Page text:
Ten Ideas for Getting Started with 21st Century Teaching and Learning by Lisa Nielsen

Ten Ideas for Getting Started with 21st Century Teaching and Learning by Lisa Nielsen

Cross posted at The Innovative Educator

I’m often asked for advice on how to get started with using 21st century tools to enhance teaching and learning. The mistake some people make is believing educators instantly need to become producers of websites, blogs, wikis, podcasts, social networks etc. Most educators need to become comfortable and familiar as participants in these environments before they can feel successful as creators in these areas. To follow are ideas that educators who want to get started with educating innovatively can explore.

10 Ideas to Begin Educating Innovatively

1. Equipment
To get started on your road to success, you need a laptop, projector, and internet access. As an innovative educator, I could not survive or teach effectively without these three things. If my school could not provide these basic pedagogical tools, I would invest in them myself, apply for a grant or write to http://www.donorschoose.org/. Next, I recommend investing in low cost laptop carts so students also have devices. For information on these options read Low Cost Computing Options That Will Enable More Educators to Consider 1-to-1 Environments and Bridging The Digital Divide in NYC. If you begin on the path to creating a 21st Century environment for students and educators, you will also want to consider Starting a Student Support Team in Your School.

2. Innovation Integration Plan
The use of 21st century tools must be planned for and integrated into the day to day work of teachers and their students. Channel 13 has put together an Action Plan Template and gives advice for Writing an Innovation Plan that will help schools do just that. To help with planning across subjects in each curricular area consider using the Content Area Innovative Integration Plan Template which supports teachers in looking at what they are currently teaching, reviewing the standards, and then determining how what they can teach more innovatively.

3. Standards
You can’t plan without knowledge of the technology standards and ideas for infusing technology into the curriculum. Become familiar with ISTE's Educational Technology Standards which serve as guides for teachers, students and administrators to help them focus on the skills and expertise needed to teach, learn, and lead more effectively in an ever changing global community. Teachers can use the standards to facilitate student learning and creativity, create digital work and assessment, model good digital citizenry and pursue personal growth and leadership.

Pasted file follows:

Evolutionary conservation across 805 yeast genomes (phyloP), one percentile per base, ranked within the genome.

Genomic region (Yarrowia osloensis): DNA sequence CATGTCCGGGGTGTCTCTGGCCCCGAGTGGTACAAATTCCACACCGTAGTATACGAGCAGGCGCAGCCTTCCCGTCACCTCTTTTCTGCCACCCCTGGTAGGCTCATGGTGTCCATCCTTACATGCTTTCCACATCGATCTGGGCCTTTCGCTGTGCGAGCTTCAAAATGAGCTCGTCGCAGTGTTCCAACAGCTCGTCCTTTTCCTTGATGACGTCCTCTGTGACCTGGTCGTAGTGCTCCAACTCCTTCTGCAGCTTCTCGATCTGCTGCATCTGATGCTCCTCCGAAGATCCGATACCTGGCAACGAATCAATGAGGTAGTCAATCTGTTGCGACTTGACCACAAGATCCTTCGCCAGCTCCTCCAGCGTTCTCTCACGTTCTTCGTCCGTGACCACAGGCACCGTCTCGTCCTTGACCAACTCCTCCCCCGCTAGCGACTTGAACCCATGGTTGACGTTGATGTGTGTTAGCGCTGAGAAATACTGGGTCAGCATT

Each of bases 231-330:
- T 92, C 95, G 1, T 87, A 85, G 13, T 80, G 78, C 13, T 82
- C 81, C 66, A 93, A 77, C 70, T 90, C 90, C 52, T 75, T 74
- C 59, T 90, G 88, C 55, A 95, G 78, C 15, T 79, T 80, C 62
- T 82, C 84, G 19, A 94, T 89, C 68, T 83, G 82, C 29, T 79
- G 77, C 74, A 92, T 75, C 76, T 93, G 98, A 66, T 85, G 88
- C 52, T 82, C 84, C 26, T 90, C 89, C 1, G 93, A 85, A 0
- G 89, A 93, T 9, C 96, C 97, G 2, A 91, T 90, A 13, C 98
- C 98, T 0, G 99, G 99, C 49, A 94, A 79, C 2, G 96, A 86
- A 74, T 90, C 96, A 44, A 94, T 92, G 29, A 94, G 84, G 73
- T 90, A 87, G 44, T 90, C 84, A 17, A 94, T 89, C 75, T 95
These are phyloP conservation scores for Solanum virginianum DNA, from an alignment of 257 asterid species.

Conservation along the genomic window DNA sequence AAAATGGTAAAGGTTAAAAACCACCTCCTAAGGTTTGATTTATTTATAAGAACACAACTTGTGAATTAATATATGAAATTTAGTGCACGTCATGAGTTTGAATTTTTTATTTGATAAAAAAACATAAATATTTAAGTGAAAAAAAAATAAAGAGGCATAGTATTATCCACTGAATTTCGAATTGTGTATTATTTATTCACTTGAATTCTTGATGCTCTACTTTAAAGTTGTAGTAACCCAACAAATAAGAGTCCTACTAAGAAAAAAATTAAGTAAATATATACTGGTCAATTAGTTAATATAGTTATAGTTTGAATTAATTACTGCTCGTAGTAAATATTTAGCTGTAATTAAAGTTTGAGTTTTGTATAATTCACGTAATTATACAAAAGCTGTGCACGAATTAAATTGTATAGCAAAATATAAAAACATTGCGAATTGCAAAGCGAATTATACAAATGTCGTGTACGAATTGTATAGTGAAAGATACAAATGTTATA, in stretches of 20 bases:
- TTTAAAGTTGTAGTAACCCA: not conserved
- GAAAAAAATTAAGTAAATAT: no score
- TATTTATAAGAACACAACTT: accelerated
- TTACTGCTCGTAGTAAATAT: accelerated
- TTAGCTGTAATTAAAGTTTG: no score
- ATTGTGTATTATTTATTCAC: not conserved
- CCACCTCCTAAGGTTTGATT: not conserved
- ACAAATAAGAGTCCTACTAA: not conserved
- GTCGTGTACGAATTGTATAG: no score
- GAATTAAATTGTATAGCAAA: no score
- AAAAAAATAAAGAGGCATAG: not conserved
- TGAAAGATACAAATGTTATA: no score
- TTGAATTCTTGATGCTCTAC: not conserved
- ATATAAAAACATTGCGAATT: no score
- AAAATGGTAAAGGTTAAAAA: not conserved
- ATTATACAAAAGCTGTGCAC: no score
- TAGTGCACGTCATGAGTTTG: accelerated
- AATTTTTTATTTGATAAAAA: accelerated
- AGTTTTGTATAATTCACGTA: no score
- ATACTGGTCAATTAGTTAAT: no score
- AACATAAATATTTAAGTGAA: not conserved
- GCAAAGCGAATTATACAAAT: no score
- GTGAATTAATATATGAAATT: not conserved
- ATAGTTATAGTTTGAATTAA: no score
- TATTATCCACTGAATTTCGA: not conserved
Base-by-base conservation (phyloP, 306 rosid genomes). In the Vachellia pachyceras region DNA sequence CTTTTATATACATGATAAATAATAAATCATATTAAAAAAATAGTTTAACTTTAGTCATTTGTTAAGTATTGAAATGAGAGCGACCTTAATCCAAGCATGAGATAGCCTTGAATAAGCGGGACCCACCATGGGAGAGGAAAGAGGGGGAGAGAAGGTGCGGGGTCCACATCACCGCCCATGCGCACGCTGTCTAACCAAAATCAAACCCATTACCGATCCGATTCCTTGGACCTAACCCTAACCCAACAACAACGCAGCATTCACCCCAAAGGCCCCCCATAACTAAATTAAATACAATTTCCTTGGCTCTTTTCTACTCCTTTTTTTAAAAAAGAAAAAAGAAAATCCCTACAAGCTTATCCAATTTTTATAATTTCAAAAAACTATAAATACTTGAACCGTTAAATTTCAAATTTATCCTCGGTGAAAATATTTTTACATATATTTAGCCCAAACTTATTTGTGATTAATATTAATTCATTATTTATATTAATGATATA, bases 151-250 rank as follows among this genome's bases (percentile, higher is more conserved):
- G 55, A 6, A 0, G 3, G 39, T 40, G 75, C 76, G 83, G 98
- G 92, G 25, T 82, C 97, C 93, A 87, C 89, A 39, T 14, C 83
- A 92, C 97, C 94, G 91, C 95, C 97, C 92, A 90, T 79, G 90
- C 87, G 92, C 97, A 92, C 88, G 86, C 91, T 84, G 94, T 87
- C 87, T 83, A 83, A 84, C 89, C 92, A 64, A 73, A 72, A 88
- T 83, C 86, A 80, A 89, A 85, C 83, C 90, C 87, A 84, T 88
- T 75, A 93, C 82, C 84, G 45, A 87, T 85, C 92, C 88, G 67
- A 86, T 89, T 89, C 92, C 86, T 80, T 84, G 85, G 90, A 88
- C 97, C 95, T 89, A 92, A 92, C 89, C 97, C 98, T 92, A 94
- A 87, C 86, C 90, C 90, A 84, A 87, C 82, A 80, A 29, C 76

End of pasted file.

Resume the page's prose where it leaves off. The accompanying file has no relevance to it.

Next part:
4. Curriculum
You need ideas about how to enhance the curriculum with technology. A great place to start is with the Information Communication Technology Literacy Maps. In collaboration with several content area organizations, the Partnership for 21st Century Skills developed a series of ICT Literacy Maps illustrating the intersection between Information and Communication Technology (ICT) Literacy and core academic subjects including English, mathematics, science and social studies (civics/government, geography, economics, history). The maps enable educators to gain concrete examples of how ICT Literacy can be integrated into core subjects, while making the teaching and learning of core subjects more relevant to the demands of the 21st century. The download the maps below to get started.

5. Professional Development
Of course, effective integration of technology into the curriculum also takes a well thought out professional development plan and if possible onsite support and coaching. Check with your local school district to determine what offerings they provide for teachers and work to schedule a plan across the year based on the goals of your technology plan. In New York City many schools use this Professional Development Resource for Innovative Educators which is a site that provides professional development materials in the areas of literacy, science, social studies, math, fitness, cyber safety, interactive whiteboard training and more. To see some of the elements for a successful curriculum and professional development rollout read The Power of 21st Century Teaching and Learning Brought to Life at Bronx Middle School CIS 339’s Open House.